Boris Johnson to face questions from senior MPs over Cummings's lockdown travel

27 May 2020, 06:04

Boris Johnson is to face questions from senior MPs
Boris Johnson is to face questions from senior MPs. Picture: PA

By Asher McShane

Boris Johnson is to face scrutiny from senior MPs over the coronavirus crisis later today as calls for his key adviser to resign over his travel during lockdown continue to grow.

The Prime Minister is set to face questions on the decision of his top aide, Dominic Cummings, to travel from London to Durham during the shutdown.

However the PM will only briefly be quizzed on the matter by video link at the Commons Liaison Committee hearing from 4.30pm today.

As many as 40 Conservative MPs from all wings of the party have now publicly rebelled to demand Boris Johnson’s top aide goes over his 260-mile trip to Durham during lockdown.

Some senior ministers have expressed public support for Mr Cummings, despite reports a number of Cabinet members have privately called for him to be ousted from No 10.

With the controversy over Mr Cummings raging, it is understood MPs will have a maximum of 20 minutes in a 90-minute session to probe the situation when Mr Johnson appears before the Commons Liaison Committee.

Other aspects of the coronavirus crisis will also be discussed in the 20-minute slot.

In other developments:

- Childline is holding one counselling session on average every five minutes for young people worried about their mental health and wellbeing during the pandemic

- A witness to an alleged lockdown breach by Mr Cummings said he has been interviewed by police

- Mr Johnson said an independent inquiry into the origins of the coronavirus outbreak needs to take place

- Conservative MP Craig Whittaker told Newsnight that Mr Cummings' position was "untenable", adding: "I respect he is taking a decision but what I can't get my head around is why he can't take responsibility for that decision"

Liaison Committee chairman Sir Bernard Jenkin said: "I have got no intention of preventing any subject any member of the committee wants to raise."

The comments follow controversy over Sir Bernard's appointment to the committee chairmanship, with some MPs saying he is too close to the Prime Minister.

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Sir Bernard insisted the format for the session has been agreed by the committee. The group includes William Wragg, who has said it was "humiliating and degrading" to see ministers put out agreed lines in defence of Mr Cummings, and Caroline Nokes, who has informed her party whips there could not be "wriggle room" for some people when it comes to lockdown rules.

Also among those questioning the PM will be Labour chairwoman of the Home Affairs Committee Yvette Cooper, and Tory chairman of the Health Committee Jeremy Hunt.

Mr Cummings said he had driven to Durham to isolate in a property on his father's farm because of concerns over care for his four-year-old son if both he and his wife were incapacitated by Covid-19.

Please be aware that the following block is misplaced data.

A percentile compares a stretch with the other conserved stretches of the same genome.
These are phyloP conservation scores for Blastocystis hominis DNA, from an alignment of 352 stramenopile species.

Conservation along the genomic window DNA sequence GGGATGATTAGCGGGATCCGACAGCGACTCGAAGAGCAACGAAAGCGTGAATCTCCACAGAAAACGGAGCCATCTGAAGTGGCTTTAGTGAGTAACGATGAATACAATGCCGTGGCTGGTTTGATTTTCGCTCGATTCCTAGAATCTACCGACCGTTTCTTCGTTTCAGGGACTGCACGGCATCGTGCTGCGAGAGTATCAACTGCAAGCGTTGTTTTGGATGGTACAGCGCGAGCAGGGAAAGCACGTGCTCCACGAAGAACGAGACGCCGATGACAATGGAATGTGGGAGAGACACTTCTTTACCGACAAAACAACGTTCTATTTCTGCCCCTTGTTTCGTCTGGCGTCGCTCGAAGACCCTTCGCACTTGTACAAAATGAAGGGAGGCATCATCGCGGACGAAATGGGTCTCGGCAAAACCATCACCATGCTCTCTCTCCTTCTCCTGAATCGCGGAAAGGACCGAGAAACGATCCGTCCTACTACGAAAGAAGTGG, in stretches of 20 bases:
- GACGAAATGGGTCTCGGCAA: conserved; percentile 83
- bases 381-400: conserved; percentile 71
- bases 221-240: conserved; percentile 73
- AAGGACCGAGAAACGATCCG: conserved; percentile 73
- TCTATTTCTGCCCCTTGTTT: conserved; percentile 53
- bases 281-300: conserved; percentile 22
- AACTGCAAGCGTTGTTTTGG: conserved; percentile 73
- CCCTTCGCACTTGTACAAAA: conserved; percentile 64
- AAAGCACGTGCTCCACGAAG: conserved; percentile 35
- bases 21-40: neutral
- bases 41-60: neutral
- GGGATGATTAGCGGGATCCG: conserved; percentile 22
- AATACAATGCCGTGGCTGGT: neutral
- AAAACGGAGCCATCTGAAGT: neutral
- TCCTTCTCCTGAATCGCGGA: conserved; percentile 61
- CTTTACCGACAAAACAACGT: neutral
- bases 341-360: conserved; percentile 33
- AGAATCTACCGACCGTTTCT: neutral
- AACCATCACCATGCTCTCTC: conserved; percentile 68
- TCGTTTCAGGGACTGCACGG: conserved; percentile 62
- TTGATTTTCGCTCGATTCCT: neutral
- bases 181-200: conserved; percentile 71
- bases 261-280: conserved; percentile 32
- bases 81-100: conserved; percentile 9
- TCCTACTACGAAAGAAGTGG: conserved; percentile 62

But a growing number of Conservative MPs have voiced their frustration over Mr Cummings after he expressed "no regrets" about his trip to Durham.

On Tuesday, Douglas Ross, the parliamentary under-secretary of state for Scotland, quit the Government, saying he could not "in good faith" defend Mr Cummings' actions.

Tory grandee Sir Roger Gale said the Conservative backbench 1922 Committee should make it clear to the PM his adviser should go.

"The time I think has come for Mr Cummings to resign or for the PM to dispense of his services," the North Thanet MP told the PA news agency.

"There are people on the 1922 executive who are courageous, and that's their job.

"They are elected to tell the PM what he needs to hear, not what he wants to hear."

Former health secretary Mr Hunt said he believed Mr Cummings broke lockdown rules on multiple occasions, but added he was not calling for the Prime Minister's adviser to resign and did not want a "scalp".

Former minister Stephen Hammond said his concern was "the distraction this is causing at a time of national crisis and the way it is undermining confidence in the public health message".

He added: "Public adherence to the rules is achieved by consent in this country and that is made much harder if people feel it is one rule for them and another for senior Government advisers."

In his televised speech on Monday, Mr Cummings said he had driven for half an hour and ended up by a riverbank on the outskirts of Barnard Castle town on Easter Sunday in a trip to test his eyesight before making the long journey back to London the following day.

The PM has also said an independent inquiry into the origins of the coronavirus outbreak needs to take place.

He made the comments in a telephone call to the director-general of the World Health Organisation (WHO) on Tuesday, Downing Street said.

WHO chief Dr Tedros Adhanom Ghebreyesus agreed with the PM, according to No 10.

Mr Johnson also spoke with UN secretary-general Antonio Guterres about the Covid-19 outbreak.